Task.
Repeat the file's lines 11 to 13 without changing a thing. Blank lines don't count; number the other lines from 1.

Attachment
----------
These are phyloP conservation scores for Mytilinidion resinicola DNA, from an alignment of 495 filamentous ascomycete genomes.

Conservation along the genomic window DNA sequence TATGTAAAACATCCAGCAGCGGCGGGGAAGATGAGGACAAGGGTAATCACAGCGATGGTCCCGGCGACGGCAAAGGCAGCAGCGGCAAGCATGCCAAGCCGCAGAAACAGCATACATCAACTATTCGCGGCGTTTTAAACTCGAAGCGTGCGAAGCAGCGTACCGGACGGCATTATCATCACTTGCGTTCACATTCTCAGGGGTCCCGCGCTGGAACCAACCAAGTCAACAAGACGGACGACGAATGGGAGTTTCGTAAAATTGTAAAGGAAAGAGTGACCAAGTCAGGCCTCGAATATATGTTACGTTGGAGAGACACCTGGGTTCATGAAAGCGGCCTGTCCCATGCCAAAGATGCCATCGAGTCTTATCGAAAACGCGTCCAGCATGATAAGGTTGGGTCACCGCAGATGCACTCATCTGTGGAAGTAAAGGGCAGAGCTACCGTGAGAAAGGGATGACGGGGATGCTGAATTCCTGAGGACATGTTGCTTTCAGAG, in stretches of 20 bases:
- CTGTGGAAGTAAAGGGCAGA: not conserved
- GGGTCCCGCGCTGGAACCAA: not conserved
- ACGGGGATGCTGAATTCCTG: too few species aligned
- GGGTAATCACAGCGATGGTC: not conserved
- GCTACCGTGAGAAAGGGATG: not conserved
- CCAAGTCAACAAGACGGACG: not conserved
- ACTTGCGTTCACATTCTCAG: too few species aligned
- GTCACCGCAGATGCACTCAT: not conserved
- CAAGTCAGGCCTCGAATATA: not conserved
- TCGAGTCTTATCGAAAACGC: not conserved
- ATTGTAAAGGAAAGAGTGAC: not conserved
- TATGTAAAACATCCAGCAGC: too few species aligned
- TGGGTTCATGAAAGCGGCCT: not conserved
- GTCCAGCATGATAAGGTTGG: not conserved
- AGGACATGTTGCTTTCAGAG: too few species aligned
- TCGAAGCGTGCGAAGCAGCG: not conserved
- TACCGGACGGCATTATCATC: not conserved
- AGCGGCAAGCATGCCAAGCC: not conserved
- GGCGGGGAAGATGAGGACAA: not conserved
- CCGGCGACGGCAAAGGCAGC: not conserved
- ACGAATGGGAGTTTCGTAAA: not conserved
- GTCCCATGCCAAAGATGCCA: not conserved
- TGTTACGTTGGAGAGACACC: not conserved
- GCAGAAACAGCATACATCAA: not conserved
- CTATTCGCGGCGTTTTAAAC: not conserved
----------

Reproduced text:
- CAAGTCAGGCCTCGAATATA: not conserved
- TCGAGTCTTATCGAAAACGC: not conserved
- ATTGTAAAGGAAAGAGTGAC: not conserved